Armed Nigeria Train Attackers Broadcast A Video Of Hostage


A video of a bank executive who was among an undefined number of passengers kidnapped by gunmen who ambushed a train in northwest Nigeria and murdered at least eight people has been released by same gunmen.

Last week’s attack on a train between Abuja and Kaduna marked a significant increase in violence in northwest Nigeria, which has been blamed on militarized crime gangs locally known as bandits.

The director of Nigeria’s Bank of Agriculture, Alwan Ali-Hassan, is surrounded by four armed masked men in military clothes confronting the camera in a video leaked online on Wednesday.

They urged the government to comply with his kidnappers’ requests in order to secure the release of other hostages who “are in a dire situation.”

Family members verified Ali-Hassan was the man in the video and that he was freed by the gunmen on Wednesday.

Advertisement ~ Scroll to continue

The footage, which was recorded in an obscure woodland region with an armoured truck in the backdrop, has not been claimed by any single party.

The gunmen make no claim to belonging to an organization, but the tape mimics propaganda movies provided by armed groups fighting to create an Islamic caliphate in Nigeria’s northeast for more than a decade.

The introductory prayer in Arabic by one of the disguised guys is the same as in all of Boko Haram’s and the Islamic West Africa Province’s (ISWAP) prior propaganda films .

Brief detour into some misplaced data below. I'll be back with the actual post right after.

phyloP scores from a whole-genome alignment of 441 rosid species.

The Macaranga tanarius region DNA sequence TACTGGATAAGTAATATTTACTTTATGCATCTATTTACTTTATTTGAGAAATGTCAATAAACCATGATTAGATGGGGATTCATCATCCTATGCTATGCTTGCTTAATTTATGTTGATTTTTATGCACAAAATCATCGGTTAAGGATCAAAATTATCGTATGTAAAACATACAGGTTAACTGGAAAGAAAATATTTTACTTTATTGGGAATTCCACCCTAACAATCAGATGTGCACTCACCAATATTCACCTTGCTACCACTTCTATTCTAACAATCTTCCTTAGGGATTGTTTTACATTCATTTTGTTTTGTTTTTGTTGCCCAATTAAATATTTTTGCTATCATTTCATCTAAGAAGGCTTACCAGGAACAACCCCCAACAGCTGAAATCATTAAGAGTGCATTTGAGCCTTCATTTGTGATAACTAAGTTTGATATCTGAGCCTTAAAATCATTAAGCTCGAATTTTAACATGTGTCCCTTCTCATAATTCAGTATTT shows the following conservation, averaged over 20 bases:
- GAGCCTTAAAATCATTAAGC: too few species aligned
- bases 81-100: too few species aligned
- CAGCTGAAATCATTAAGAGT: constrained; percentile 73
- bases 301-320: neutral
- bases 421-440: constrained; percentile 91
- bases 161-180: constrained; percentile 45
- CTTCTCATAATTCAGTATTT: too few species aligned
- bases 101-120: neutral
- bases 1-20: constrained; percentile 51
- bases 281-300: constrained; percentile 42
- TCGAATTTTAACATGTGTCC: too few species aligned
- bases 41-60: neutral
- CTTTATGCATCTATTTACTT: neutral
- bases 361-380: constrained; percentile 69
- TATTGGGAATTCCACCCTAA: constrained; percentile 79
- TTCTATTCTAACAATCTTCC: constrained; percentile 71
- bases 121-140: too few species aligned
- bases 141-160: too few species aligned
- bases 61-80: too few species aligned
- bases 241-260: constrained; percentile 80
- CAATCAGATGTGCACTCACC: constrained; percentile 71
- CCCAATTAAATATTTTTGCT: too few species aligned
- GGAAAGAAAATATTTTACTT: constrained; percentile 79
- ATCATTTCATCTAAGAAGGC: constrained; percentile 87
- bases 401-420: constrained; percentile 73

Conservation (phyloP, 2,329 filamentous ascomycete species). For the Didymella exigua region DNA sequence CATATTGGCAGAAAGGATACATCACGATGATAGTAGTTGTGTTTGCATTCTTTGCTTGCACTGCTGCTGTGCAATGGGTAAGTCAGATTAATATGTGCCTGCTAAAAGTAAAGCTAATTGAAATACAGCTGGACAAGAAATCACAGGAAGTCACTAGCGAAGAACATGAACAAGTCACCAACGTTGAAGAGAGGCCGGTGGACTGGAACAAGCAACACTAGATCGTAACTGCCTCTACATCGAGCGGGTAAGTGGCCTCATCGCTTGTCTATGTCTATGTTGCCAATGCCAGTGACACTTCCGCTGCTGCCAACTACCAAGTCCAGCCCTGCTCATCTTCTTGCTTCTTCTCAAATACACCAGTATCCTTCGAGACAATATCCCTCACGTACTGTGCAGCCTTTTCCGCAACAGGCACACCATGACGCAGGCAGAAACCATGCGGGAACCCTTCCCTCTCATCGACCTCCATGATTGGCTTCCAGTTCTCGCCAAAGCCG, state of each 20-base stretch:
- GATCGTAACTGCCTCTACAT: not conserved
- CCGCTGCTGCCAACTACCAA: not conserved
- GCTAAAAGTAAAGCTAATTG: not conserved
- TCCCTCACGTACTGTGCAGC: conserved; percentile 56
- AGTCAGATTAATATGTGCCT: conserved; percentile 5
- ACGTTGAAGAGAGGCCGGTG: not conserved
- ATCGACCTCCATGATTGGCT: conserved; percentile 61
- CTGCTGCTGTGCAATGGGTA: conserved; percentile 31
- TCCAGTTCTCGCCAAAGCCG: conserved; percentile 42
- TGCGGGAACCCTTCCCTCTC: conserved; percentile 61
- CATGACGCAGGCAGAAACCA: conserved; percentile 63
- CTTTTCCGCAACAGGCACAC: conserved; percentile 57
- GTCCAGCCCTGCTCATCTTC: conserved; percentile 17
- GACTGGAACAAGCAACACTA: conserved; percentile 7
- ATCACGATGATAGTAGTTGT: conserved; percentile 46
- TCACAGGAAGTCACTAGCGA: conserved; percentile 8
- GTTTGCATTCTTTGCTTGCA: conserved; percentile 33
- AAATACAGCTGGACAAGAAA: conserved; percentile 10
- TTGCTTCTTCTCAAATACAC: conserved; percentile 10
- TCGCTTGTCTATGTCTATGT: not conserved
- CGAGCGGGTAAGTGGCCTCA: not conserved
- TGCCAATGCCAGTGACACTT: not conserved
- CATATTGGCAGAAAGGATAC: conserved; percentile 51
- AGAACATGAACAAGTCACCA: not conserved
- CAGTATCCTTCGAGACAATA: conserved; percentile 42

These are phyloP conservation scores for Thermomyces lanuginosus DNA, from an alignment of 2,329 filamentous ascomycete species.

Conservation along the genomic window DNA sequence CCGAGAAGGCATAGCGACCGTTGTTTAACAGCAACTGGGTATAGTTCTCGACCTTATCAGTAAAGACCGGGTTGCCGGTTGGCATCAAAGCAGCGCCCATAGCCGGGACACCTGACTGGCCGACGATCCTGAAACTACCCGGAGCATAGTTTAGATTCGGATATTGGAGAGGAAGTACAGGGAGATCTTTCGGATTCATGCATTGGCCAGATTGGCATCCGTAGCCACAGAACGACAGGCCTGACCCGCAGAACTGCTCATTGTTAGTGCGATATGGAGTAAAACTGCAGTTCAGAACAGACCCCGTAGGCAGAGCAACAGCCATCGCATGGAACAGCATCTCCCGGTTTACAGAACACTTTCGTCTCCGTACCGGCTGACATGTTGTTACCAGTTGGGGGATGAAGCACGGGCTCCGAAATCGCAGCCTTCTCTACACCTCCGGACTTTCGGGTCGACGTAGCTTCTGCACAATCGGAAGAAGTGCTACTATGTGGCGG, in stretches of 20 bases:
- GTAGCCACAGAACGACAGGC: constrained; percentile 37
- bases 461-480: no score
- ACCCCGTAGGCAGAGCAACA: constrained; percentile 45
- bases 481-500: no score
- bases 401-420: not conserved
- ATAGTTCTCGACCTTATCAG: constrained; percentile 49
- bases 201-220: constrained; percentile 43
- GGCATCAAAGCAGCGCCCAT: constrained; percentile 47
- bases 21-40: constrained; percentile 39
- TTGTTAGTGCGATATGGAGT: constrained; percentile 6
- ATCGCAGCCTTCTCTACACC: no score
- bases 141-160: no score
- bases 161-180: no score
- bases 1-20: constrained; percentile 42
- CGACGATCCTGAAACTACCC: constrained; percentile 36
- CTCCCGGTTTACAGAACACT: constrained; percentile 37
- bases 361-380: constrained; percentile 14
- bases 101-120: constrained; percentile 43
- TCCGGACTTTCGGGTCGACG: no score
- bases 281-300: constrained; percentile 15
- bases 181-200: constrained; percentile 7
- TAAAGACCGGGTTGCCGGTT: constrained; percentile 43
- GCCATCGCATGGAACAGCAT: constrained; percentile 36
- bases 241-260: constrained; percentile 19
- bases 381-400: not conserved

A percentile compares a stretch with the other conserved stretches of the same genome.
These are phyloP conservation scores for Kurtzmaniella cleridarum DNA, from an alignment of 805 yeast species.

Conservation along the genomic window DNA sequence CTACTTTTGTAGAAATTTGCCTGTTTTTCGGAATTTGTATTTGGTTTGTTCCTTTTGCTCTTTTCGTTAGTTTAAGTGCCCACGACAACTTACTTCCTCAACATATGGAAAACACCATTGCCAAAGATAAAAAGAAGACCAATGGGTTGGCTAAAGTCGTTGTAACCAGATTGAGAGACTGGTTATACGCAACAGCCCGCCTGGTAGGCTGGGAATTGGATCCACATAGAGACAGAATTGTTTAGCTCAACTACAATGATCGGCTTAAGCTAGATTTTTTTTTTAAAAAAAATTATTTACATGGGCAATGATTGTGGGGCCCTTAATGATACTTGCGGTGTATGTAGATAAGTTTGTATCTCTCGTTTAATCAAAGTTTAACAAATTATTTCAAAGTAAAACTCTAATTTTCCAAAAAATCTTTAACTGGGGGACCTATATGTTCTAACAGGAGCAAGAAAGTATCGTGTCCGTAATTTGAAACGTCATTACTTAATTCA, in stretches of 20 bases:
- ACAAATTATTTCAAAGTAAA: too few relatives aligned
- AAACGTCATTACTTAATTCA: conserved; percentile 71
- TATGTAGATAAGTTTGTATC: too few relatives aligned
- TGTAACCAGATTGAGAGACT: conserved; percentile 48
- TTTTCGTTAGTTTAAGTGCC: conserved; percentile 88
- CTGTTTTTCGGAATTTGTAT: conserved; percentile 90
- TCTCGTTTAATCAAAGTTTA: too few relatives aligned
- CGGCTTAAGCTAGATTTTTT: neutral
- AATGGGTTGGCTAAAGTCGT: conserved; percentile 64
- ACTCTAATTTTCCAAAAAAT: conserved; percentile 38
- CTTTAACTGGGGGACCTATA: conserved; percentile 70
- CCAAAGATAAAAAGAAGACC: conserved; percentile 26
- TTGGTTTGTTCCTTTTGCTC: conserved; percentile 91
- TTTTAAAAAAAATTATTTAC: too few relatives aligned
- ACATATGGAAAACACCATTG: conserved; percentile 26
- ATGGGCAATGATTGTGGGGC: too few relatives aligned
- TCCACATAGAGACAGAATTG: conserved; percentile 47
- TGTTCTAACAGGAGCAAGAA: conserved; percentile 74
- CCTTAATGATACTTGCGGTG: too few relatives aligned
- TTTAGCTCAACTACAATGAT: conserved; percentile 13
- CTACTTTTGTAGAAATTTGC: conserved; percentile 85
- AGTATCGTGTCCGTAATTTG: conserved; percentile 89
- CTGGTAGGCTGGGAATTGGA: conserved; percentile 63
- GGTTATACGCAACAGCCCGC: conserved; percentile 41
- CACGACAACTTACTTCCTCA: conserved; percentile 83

The gunmen’s stance in relation to the hostage is likewise characteristic of such videos.

The speaker in the video stated they chose to free the captive out of compassion as a “Ramadan gesture” and because of his “old age,” alluding to the Muslim holy month of fasting.

Despite the speaker’s claim that no ransom was paid for Ali-release, Hassan’s family sources allege that the kidnappers demanded money.

These gunmen opened fire after blowing up the railway, according to survivors of the March 28 train attack.

The whereabouts of 168 passengers are still unknown one week after the train attack, according to the Nigerian Railway Corporation (NRC).

However it’s unclear how many have gone home and not informed officials.

Criminal gangs have terrorised towns in northwest and central Nigeria, murdering locals and kidnapping for ransom, as well as stealing property.

Unfortunately, their kidnappings and attacks have increased.

Local officials and observers are concerned about expanding possible links with Boko Haram or other similar organizations, despite the fact that the bandits are driven only by financial gain.